As an investor, understanding NAV or net asset value of mutual funds is crucial. It’s an important metric that indicates how much one share of the fund is worth. Knowing the NAV can help you determine whether a mutual fund is overvalued or undervalued, making it easier to make investment decisions.
Imagine this, you are looking to invest in a mutual fund and come across two funds with similar returns. However, one fund has a higher NAV than the other. Which one do you choose? That’s where knowledge of NAV comes in handy.
How is a mutual fund NAV calculated?
The formula to calculate the NAV of mutual funds is: NAV = (total assets – total liabilities) / total outstanding shares.
For example, suppose a mutual fund scheme has a total asset value of Rs. 100 crore and total liabilities of Rs. 10 crores. Number of outstanding shares is 1 crore, then the NAV will be calculated as follows:
NAV = (100 – 10) / 1 = Rs. 90 per share
What factors affect mutual fund nav?
The effect of stock or bond prices on NAV
Mutual funds invest in different asset classes and securities, such as stocks and bonds. The prices of these securities fluctuate every day and therefore, the NAV of a mutual fund is also subject to these daily changes.
For example, if the majority of the stocks or bonds that a mutual fund is invested in experience a decline in their prices, the mutual fund’s NAV will also fall. Similarly, if the prices of the securities held by the mutual fund increase, the NAV will also rise.
The impact of fees on NAV
Every mutual fund incurs expenses and fees, known as total expense ratio (TER). The daily NAV of any mutual fund scheme is based on these expenses that may include management fees, administrative costs, investment and advisory fees, and marketing expenses. Therefore, even if two mutual funds have similar assets under management, a mutual fund with higher fees may have a lower NAV than a mutual fund with lower fees.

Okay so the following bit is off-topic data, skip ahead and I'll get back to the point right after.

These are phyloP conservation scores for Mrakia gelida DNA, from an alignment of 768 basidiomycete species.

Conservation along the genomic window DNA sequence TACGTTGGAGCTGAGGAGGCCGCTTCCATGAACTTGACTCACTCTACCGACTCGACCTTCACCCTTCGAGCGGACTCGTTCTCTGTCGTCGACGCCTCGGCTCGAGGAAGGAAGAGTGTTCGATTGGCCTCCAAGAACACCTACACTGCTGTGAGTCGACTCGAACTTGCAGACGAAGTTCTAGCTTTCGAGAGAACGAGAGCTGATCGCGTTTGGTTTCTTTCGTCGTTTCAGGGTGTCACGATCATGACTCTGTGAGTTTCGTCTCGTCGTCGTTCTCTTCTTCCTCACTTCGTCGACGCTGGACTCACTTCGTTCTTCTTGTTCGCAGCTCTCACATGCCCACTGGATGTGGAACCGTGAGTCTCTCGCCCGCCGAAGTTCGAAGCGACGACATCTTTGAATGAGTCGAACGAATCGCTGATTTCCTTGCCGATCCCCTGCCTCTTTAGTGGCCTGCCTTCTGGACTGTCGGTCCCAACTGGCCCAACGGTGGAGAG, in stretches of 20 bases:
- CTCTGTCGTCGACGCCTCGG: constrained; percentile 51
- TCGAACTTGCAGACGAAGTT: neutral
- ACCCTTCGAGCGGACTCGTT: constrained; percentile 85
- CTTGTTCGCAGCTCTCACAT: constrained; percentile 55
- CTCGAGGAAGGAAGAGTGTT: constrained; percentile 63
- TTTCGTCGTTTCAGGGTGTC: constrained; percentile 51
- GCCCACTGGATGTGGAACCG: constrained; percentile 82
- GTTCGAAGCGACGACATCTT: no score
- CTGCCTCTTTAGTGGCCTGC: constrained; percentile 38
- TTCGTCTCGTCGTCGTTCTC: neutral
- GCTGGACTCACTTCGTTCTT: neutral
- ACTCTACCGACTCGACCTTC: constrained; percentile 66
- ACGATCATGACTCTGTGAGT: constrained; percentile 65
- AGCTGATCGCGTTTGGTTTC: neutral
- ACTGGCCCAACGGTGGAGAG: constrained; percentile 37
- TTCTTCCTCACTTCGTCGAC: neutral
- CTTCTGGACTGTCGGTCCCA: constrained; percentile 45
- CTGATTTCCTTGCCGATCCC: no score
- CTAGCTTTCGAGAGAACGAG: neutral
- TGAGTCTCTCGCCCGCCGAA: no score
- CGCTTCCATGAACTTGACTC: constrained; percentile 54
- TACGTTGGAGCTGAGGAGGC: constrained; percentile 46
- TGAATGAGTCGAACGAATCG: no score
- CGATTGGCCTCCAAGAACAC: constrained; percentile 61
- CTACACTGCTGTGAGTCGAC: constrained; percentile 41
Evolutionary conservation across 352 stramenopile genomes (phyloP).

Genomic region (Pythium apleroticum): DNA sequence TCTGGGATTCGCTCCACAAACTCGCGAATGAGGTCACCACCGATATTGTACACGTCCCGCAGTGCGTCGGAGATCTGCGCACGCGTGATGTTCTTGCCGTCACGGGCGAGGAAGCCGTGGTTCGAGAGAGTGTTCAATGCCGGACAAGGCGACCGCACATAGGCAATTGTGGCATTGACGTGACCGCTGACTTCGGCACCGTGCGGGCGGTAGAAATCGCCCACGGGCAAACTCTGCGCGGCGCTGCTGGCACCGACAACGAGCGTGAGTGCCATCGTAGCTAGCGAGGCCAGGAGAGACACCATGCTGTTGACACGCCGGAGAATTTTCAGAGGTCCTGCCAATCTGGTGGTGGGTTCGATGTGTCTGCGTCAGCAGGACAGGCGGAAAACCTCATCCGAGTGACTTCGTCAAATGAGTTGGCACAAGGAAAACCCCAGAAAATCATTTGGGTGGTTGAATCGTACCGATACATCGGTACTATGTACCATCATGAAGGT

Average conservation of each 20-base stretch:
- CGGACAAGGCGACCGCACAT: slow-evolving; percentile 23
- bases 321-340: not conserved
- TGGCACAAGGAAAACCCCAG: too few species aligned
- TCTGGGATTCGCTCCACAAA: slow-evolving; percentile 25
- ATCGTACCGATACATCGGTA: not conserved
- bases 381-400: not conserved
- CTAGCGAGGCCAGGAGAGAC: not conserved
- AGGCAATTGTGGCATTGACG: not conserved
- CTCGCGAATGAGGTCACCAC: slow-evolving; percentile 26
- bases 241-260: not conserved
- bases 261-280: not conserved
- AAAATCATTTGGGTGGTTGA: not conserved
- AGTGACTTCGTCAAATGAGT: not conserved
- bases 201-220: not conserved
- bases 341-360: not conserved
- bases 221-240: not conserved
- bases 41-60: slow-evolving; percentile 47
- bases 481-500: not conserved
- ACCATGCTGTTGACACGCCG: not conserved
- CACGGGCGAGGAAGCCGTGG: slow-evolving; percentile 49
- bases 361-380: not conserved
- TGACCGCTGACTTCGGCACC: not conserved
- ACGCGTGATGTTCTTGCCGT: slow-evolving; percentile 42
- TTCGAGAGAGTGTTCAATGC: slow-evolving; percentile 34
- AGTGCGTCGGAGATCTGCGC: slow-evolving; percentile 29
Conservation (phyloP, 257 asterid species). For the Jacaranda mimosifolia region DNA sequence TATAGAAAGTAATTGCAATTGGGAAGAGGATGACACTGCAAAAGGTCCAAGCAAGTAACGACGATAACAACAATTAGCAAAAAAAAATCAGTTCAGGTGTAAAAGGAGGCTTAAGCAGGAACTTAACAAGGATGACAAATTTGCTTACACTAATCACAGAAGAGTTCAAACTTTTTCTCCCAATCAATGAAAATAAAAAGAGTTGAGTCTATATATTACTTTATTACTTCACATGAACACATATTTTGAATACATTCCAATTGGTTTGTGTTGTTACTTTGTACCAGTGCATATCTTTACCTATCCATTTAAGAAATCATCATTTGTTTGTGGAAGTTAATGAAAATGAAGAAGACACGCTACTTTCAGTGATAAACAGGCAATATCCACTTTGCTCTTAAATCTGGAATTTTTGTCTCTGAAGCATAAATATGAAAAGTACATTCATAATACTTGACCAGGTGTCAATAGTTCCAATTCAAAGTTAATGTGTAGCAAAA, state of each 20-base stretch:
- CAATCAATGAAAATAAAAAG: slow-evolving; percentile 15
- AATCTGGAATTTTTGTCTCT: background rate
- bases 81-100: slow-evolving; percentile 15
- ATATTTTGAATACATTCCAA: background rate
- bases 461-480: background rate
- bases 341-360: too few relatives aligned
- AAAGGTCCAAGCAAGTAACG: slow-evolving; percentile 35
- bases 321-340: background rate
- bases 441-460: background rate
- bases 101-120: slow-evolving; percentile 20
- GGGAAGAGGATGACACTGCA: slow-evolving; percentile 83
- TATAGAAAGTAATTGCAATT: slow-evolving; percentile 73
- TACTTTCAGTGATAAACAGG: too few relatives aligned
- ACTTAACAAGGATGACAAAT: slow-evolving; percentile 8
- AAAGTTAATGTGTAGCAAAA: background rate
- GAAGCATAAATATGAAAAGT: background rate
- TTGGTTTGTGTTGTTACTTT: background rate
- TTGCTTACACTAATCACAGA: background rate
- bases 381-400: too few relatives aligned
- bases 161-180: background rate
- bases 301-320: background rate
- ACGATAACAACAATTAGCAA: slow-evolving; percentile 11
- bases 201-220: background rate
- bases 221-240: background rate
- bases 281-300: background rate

Role of the market in NAV fluctuations
The NAV of a mutual fund is also impacted by the market. This means that if the overall stock market performs well, mutual funds that hold stocks will also perform well, and their NAVs will increase. Conversely, if the stock market experiences a downturn, mutual fund values may fall, decreasing their NAV.
Buying and selling mutual funds
The NAV of a mutual fund can fluctuate throughout the trading day, but the price at which mutual fund shares are bought or sold is determined by the NAV at the end of the trading day when the trade was executed.
Note that if you place an order before cut-off time on any working day, then you will get the NAV of that particular day for your transaction. If your order is placed after the cut-off time, the following working day’s NAV will be applied for your transaction.
Why is a mutual fund NAV important?
Understanding mutual funds NAV is essential for investors who invest in mutual funds. The NAV of a mutual fund reflects its underlying assets and liabilities, and it changes daily based on market movements, interest rates, and the performance of the underlying securities. It helps investors track and compare mutual funds to assess their investment performance and make informed decisions about buying or selling.
So the next time you invest in mutual funds, make sure you are familiar with its NAV and how it is calculated so you can use the information to build a profitable investment portfolio.